Justice D Y Chandrachud.
Justice D Y Chandrachud.. Image Source: IANS News

New Delhi, Dec 6 : Supreme Court judge Justice D.Y. Chandrachud on Monday said marginalisation not only occurs for members of lower castes, but also for particular genders or identities with specific sexual orientation.

Delivering the 13th B.R. Ambedkar Memorial Lecture on "Conceptualising Marginalisation: Agency, Assertion, and Personhood", he said that marginalisation not only occurs to members from the lower castes or specific races but to those who belong to a particular gender or identify with a specific sexual orientation or are in other ways different from what is considered to be the "norm".

He said the top court saw it with respect to women when it had to adjudicate two cases in order to decide whether women officers could be granted Permanent Commission in the armed forces.

"In Secretary, Ministry of Defence v. Babita Puniya and Lt. Col. Nitisha v. Union of India, this Court found that the armed forces were willing to overlook all military records and meritorious achievements of women officers when it came to granting them Permanent Commission, by effectively reducing their identity to being women," he said.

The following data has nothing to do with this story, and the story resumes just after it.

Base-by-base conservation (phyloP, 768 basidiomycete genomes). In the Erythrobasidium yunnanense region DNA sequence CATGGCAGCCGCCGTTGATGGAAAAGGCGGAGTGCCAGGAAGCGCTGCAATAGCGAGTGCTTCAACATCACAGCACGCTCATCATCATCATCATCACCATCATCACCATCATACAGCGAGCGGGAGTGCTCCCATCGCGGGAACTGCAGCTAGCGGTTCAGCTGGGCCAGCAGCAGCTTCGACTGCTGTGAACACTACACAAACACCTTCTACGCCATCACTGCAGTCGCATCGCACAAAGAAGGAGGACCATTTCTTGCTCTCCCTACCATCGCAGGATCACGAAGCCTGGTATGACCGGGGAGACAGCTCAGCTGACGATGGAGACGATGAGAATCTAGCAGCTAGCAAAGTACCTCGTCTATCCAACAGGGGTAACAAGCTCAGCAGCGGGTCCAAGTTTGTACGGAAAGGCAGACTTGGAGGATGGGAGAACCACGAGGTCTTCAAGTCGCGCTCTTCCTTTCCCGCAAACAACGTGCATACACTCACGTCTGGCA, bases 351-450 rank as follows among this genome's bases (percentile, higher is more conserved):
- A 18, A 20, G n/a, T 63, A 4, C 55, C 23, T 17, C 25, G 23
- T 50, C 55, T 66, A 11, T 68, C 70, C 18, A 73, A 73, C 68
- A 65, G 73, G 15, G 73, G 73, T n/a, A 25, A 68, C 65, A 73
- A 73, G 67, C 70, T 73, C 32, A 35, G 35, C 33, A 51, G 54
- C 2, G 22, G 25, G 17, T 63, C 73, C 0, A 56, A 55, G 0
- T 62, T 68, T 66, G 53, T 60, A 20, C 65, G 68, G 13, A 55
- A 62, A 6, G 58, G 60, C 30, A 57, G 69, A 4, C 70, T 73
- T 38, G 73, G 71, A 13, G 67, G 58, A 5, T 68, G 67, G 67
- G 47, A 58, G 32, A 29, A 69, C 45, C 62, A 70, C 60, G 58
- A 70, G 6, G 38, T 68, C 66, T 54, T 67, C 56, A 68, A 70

He added similarly, in Navtej Singh Johar v. Union of India, the top court noted that one of the effects of Section 377 of the Indian Penal Code was to reduce the identity of all members of the LGBTQ community to their sexual relationships alone. "While our judgments in all these cases have tried to improve the legal status of these groups, yet their impact on the society continues to be limited. Members of LGBTQ community are still looked at with suspicion by the society, many a times their own parents," he added.

Justice Chandrachud said: "And even with the Permanent Commission having been granted to the women officers, our Court continues to hear applications that seek to delay the process." He emphasized that having now spoken about the effect that group identity has on an individual's personhood, "we must ask ourselves what happens when an individual wishes to be considered only as who she is, and not as a member of a marginalised group?"
"Indeed, many members of the LGTBQ community continue to remain 'closeted' due to the fear of the discrimination they may face. However, does our society allow every individual such a freedom, especially when their membership in a group is impossible to hide?"

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